In 1976, the international wine landscape changed forever at the Judgement of Paris, an international wine competition judged by France's toughest critics. The best French wines, including First Growths Château Mouton-Rothschild and Château Haut-Brion, would go head to head with American wines from the Napa Valley. No one thought the Americans stood a chance. After the blind tastings were conducted, the winner was revealed. The critics were flabbergasted. Stag's Leap Cabernet Sauvignon had outmatched all the competition, an unimaginable victory for California winemaking.
Since 1976, Stag's Leap has continued to produce premium wines on a consistent basis, expanding its production to 130,000 cases per year. The elements which dictated its success, however, date back to the founding of the winery and, of course, the terroir. Oenophile Warren Winiarski founded Stag's Leap Wine Cellars in 1970. He purchased 44 acres of volcanic soil in the Stag's Leap wine growing region after sampling a Cabernet produced by his neighbor, Nathan Fay. The first vintage produced commercially was 1973, the same vintage that came in first at the Judgement of Paris. The original 44 acres purchased in 1970 now comprise Stag's Leap Vineyard, or S. L.V.. One acre is planted to Merlot, the rest to Cabernet Sauvignon.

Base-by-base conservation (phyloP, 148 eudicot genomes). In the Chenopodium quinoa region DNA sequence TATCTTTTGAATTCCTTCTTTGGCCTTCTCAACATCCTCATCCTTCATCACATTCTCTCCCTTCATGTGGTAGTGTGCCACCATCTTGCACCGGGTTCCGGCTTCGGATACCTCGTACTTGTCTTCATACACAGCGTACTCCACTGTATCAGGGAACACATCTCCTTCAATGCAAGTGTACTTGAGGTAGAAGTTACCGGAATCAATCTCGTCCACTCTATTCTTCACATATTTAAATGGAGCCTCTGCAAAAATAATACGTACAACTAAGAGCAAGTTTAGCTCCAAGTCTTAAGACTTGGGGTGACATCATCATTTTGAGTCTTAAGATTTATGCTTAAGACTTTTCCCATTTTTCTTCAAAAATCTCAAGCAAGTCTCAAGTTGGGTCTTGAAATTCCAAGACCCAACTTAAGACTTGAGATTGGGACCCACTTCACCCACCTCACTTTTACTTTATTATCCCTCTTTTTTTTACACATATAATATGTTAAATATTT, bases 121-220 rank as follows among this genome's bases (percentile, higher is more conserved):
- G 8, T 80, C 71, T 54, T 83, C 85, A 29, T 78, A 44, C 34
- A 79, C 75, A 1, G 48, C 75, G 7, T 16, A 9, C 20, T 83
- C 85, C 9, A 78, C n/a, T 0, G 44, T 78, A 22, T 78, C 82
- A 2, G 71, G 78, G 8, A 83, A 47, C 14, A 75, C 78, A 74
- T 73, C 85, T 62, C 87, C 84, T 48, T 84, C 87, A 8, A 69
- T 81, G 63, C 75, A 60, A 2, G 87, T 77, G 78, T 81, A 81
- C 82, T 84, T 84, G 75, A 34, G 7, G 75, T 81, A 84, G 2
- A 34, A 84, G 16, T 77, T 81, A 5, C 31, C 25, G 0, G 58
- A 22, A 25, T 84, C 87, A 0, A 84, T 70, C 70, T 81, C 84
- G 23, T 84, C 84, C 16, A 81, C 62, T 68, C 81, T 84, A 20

In 1986, Winiarski bought the neighboring Fay Vineyard, planted to 66 acres of Cabernet Sauvignon and a half acre of Petit Verdot. In 1996, Stags Leap acquired Arcadia Vineyard, a 128 acre Chardonnay vineyard near Mount George in the Napa Valley. S. L.V. and Fay Vineyard produce Stags Leap's premium wines. The eponymous wines, S. L.V. and FAY, are single-vineyard Cabernets, while Cask 23, the flagship wine, is a Cabernet blend from both vineyards.
Warren Winiarski retired in 2007 at the age of 79 when he sold Stag's Leap Wine Cellars to a joint venture between Château Ste. Michelle and the Antinori family of Italy for a reported $185 million.